The Victorian government has launched an aviation unit within Fire Rescue Victoria (FRV) that will be responsible for using drone technology to assist firefighters and other emergency services who are on-ground. The new unit will be staffed by four specialist firefighters, including qualified Civil Aviation Safety Authority drone pilots and aviation accredited personnel. As part of standing up the new FRV unit, four new drones will be made available to Victorian firefighters, which they can deploy to gather aerial images of fires and other emergencies. More specifically, the new drones, according to the Victorian government, feature high-definition thermal imaging and live-streaming cameras, have the ability to fly for up to 30 minutes, and withstand strong wind conditions to help better monitor fires and other incidents from the air. These new drones will be in addition to the existing drone services that are used by FRV.
When the inquisition required him to drop his study of what the Roman Catholic Church insisted was not a heliocentric solar system, Galileo Galilei turned his energy to the less controversial question of how to stick a telescope onto a helmet. The king of Spain had offered a hefty reward to anyone who could solve the stubborn mystery of how to determine a ship's longitude while at sea: 6,000 ducats up front and another 2,000 per year for life. Galileo thought his headgear, with the telescope fixed over one eye and making its wearer look like a misaligned unicorn, would net him the reward. Determining latitude is easy for any sailor who can pick out the North Star, but finding longitude escaped the citizens of the 17th century, because it required a precise knowledge of time. That's based on a simple principle: Say you set your clock before sailing west from Greenwich.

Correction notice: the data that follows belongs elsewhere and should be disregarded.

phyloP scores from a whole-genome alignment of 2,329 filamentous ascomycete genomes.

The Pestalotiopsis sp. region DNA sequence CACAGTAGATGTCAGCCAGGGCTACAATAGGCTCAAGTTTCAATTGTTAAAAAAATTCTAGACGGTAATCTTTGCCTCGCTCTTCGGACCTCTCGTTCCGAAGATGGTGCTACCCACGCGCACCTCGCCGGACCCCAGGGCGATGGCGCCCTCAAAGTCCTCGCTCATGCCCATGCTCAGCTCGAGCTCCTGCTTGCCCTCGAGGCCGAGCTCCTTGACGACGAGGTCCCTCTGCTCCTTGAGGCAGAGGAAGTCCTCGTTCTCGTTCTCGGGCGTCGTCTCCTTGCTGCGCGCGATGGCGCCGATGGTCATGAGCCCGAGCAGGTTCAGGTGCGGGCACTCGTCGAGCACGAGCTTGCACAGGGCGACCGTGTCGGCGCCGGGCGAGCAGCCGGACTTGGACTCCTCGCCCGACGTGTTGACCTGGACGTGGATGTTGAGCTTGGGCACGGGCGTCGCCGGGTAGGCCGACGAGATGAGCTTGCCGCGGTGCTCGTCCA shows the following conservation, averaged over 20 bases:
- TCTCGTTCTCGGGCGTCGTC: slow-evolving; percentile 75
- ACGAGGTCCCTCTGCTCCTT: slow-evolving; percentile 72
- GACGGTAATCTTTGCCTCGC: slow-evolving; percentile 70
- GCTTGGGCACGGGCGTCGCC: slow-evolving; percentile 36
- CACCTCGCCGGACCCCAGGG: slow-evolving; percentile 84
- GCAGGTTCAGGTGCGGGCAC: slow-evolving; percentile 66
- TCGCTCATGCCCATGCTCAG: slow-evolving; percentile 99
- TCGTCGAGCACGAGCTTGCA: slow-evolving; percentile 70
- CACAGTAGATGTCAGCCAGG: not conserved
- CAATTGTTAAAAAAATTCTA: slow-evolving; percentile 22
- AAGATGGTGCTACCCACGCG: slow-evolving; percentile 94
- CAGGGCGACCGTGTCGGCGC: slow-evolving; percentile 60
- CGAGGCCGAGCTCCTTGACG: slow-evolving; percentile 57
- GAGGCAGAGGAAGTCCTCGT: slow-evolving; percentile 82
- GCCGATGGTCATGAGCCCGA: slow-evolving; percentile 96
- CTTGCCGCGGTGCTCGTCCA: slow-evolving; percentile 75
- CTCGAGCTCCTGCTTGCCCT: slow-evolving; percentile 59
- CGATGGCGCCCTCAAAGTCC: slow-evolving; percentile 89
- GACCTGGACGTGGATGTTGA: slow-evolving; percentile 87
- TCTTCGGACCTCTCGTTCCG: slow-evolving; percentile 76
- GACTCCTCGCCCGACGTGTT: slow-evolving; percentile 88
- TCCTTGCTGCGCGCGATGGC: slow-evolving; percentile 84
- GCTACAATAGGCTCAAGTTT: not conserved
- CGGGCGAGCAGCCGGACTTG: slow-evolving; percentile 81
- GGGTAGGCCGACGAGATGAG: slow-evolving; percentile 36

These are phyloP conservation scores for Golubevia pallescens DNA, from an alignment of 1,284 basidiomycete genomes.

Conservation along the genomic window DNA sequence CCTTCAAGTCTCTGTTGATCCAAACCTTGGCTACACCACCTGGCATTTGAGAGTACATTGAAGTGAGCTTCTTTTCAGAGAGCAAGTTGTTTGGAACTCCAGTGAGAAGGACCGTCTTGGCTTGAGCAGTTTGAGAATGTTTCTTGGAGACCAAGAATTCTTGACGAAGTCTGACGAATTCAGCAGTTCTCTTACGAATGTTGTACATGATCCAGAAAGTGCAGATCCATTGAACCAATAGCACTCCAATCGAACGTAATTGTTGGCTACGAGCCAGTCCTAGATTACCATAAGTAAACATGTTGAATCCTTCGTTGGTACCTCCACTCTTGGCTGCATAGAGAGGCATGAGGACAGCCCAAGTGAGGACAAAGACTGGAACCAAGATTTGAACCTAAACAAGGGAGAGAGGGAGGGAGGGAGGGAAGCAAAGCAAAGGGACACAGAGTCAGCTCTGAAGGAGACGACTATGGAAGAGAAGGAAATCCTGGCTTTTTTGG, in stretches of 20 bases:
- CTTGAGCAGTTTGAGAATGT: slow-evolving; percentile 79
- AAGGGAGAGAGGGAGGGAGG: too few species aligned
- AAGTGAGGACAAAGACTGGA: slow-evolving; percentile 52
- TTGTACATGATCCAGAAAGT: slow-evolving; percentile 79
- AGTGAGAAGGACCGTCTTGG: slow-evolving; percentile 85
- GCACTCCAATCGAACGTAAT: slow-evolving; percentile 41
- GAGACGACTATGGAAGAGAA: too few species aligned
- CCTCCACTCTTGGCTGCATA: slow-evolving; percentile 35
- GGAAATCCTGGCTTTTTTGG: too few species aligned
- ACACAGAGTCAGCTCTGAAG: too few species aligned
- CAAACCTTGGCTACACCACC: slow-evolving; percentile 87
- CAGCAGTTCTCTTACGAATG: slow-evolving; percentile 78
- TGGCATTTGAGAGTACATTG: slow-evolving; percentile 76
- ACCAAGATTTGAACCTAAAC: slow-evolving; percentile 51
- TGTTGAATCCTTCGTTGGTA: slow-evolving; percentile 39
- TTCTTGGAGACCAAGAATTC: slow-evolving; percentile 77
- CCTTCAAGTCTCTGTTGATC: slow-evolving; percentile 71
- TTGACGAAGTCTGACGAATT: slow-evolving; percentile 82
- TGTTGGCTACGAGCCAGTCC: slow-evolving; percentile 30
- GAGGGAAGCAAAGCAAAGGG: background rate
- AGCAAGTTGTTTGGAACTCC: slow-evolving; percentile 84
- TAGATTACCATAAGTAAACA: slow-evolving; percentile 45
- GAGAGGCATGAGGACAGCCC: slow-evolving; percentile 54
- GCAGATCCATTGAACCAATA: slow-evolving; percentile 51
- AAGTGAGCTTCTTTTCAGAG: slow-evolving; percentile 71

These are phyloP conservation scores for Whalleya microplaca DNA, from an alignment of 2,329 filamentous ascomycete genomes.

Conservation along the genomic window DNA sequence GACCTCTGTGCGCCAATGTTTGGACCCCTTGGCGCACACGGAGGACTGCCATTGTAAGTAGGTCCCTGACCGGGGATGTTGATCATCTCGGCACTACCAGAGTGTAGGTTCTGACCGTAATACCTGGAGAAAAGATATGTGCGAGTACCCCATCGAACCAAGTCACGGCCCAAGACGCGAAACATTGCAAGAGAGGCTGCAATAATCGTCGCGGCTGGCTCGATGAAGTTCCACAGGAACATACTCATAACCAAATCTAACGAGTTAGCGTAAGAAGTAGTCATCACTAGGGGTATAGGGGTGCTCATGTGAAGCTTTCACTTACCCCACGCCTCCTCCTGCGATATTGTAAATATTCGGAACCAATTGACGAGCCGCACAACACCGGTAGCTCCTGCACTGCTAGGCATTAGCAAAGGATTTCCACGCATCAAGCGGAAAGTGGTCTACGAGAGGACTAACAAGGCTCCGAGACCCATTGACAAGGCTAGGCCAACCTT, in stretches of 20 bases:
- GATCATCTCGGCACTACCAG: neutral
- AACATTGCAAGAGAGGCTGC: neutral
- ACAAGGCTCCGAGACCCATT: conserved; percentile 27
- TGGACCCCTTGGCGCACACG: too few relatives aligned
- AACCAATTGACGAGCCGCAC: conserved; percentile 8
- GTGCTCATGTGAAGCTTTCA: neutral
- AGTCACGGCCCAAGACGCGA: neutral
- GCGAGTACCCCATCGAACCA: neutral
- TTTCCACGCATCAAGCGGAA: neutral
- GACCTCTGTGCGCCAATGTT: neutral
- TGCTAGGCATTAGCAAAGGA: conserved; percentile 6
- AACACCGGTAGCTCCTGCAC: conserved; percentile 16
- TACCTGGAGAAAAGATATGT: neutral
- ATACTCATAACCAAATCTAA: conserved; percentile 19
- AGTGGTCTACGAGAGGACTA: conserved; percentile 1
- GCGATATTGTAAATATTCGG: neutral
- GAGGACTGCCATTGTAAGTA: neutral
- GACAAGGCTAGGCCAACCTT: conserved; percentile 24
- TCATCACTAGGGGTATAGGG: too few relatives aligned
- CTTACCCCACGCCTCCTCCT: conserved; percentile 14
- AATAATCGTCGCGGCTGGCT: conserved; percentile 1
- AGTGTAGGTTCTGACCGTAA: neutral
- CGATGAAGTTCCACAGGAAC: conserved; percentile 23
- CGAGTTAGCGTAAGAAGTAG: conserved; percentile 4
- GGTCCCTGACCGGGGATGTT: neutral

As we make tremendous advances in machine learning and artificial intelligence technosciences, there is a renewed understanding in the AI community that we must ensure that humans being are at the center of our deliberations so that we don't end in technology-induced dystopias. As strongly argued by Green in his book Smart Enough City, the incorporation of technology in city environs does not automatically translate into prosperity, wellbeing, urban livability, or social justice. There is a great need to deliberate on the future of the cities worth living and designing. There are philosophical and ethical questions involved along with various challenges that relate to the security, safety, and interpretability of AI algorithms that will form the technological bedrock of future cities. Several research institutes on human centered AI have been established at top international universities. Globally there are calls for technology to be made more humane and human-compatible. For example, Stuart Russell has a book called Human Compatible AI. The Center for Humane Technology advocates for regulators and technology companies to avoid business models and product features that contribute to social problems such as extremism, polarization, misinformation, and Internet addiction. In this paper, we analyze and explore key challenges including security, robustness, interpretability, and ethical challenges to a successful deployment of AI or ML in human-centric applications, with a particular emphasis on the convergence of these challenges. We provide a detailed review of existing literature on these key challenges and analyze how one of these challenges may lead to others or help in solving other challenges. The paper also advises on the current limitations, pitfalls, and future directions of research in these domains, and how it can fill the current gaps and lead to better solutions.